The past year saw advertising as a big new thing. Nuffnang and Advertlets, both companies from Malaysia, came into the market offering bloggers an alternative source of income (or for some of us, the first source of income), from our blogs. Both Nuffnang and Advertlets offer advertisements that can be displayed on our blogs, just that they differ on the method. Nuffnang, for one, allocates you an advertisement, and you display it for a week or so and you get paid for that. Advertlets works on a impressions model and anyone can earn money. You need not wait for them to allocate it to you.
There are many interesting things Start Ups can learn from these two companies, as in the past year both companies have had their fair share of hiccups that upset bloggers and undermined their position. I shall go on to give the background on a specific problem and talk about lessons that we can all learn for our own start ups.
Bloggers started being upset with Nuffnang when the bloggers waited for a very long time without serving advertisements, and hence not getting paid. Instead, bloggers served advertisements on Nuffnang for free. The problem with this is that all bloggers with a daily average of 20 readers will be able to register with Nuffnang and place the advertisement code in their blogs. Nuffnang should have known that they cannot deliver, and perhaps should have chosen a more realistic target. Perhaps Nuffnang should have only allowed bloggers with a daily average of 50 to go in? It will reduce the pool of bloggers, making it easier to maintain and arrange for ads.
Nuffnang also used the slogan of “It’s not what one blogger can do, but what many can”. Sadly to say, bloggers failed to see how many of them can help matters, and Nuffnang has clarified that ads are allocated to the bloggers whom the advertisers chose. Hence, it is not so much of what many bloggers with limited visits can do, but in actual fact, about how your own blog does in terms of traffic. The more traffic you get, the more appealing you are to potential advertisers. The lesson here is that start ups should be able to deliver what they say, and not use the wrong tagline and give the wrong impression. In such a case, people feel cheated because they did not get what was seemed to be “promised” to them.
Advertlets too, got their fair share of criticisms when they failed to renew their domain name. For a web-based start up company, this was a great mistake. It is akin to not renewing the lease for your factory! Bloggers with Advertlets’ ad codes found themselves in a fix when readers got forwarded to a parking site instead of the correct blogs. Readership was aversely affected and bloggers have to take the additional step to take out the ad code. For blogs with many different ad codes on them, it is a tedious task. The lesson here is not to forget to do basic things like renewing a domain name.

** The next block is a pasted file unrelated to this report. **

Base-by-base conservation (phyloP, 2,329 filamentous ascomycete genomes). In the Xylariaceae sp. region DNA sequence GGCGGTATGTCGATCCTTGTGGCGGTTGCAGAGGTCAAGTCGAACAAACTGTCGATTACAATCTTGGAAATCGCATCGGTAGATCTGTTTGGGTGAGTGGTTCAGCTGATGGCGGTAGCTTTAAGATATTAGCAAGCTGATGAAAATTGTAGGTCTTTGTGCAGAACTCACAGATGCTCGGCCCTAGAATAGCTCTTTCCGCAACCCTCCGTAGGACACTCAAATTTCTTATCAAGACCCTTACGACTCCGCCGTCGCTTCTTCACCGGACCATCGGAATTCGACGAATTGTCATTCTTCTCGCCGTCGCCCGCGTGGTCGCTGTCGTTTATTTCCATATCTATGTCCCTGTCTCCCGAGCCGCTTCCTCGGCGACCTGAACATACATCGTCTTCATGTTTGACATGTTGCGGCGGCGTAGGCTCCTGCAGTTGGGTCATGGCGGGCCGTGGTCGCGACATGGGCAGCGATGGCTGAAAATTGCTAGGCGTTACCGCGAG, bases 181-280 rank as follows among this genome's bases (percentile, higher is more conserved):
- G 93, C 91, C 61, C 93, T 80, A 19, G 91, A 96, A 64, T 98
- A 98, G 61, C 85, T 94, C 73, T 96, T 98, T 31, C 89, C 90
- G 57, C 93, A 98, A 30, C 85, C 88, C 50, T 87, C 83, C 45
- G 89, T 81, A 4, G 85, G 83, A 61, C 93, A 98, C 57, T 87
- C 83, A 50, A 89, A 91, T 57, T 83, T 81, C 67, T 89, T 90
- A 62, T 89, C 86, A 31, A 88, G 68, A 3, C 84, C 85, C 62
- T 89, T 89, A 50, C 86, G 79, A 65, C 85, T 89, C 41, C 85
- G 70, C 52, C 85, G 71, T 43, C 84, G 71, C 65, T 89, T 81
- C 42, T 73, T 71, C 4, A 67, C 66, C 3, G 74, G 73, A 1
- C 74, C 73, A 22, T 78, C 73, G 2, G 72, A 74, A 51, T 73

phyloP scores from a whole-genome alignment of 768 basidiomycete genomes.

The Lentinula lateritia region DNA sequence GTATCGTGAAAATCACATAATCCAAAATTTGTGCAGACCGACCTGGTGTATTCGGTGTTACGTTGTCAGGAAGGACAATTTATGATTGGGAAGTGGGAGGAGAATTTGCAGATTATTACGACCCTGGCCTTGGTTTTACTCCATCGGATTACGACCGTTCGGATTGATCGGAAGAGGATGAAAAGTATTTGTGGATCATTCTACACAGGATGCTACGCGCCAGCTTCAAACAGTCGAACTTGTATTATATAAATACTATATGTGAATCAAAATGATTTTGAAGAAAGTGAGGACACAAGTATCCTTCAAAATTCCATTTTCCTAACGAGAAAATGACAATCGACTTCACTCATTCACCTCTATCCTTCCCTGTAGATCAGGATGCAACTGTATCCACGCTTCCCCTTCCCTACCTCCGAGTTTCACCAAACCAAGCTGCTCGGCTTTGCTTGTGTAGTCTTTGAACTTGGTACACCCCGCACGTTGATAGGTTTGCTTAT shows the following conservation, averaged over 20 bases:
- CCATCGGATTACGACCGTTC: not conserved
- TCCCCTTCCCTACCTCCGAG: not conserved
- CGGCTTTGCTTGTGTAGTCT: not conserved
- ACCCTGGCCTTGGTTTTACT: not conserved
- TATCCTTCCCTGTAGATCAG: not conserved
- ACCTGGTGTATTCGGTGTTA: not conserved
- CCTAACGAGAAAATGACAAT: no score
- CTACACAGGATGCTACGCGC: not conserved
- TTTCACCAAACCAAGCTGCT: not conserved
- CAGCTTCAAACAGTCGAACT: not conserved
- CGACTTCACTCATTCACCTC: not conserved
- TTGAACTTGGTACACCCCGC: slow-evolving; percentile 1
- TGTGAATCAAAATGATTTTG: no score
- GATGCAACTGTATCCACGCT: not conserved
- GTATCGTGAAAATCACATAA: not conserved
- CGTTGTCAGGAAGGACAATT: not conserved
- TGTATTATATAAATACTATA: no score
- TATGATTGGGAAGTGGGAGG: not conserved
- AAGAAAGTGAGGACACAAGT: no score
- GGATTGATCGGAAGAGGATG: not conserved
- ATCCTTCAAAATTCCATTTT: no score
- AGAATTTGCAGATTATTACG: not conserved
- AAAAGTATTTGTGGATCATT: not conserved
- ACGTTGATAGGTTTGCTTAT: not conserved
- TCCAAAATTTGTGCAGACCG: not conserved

Both companies got the same bad reputation when bloggers discovered that cheques either got lost in the mail, or took months to process. As an advertising company where their main source of clients are bloggers, bloggers should be placed as a higher priority. It makes no sense to deny bloggers their fair share of income when they rented out their space to the advertising companies. Hence, if a group of customers form the basis of your company, do try to make their life easier and smoother. Administration can be simplified so that they can get their money fast.
Nuffnang further took a hit when people started complaining of slow customer service. Consumers are becoming more picky nowadays and they are now focusing on better customer service. They do not like to wait for an email to be replied and they even if they are patient, they can only wait a maximum of 3 days. Anything more than that shows inefficiency and a total disregard for the customer. It becomes worst when emails ended up not being replied at all. When the customer forms such a big part of your revenue base, I think its time to think about how to please the customer. So start ups, the main mantra of the day is the customer should be served fast!
Both companies started their exclusive clubs. Nuffnang has Glitterati and Advertlets has Titan. However, bloggers question their validity. How exclusive is exclusive when everyone can enter? Glitterati promises extra chance of ads, but when there are so many bloggers going exclusive, how much ads can everyone get? It turned out that any increased chance multiplied by zero is still zero, and most bloggers still do not get ads, despite being promised that there were more chances. This is another case of failing to live up to promises. The golden rule is that if you promise something, you deliver. If not, don’t promise.
Actually, sometimes all it takes is to figure out what you are trying to offer and think about whether you can offer it to everyone. If you can only offer it to a select few, then do not try to offer it to every man or woman in the streets of the blogosphere. It is important to know your limits and be humble about it.
Another point to note is, don’t lie. When you grossly inflate figures, it’s obvious and your company will gain a shady reputation.
On a more personal note, I have removed the Nuffnang ads because I didn’t go exclusive and thus have not been getting ads. I don’t see a point in putting the ads already. I have also removed my blog from the account, but Nuffnang still keeps sending me news. Hmm… Perhaps the lesson here is that you should stop the emails. Or allow us to disable announcements.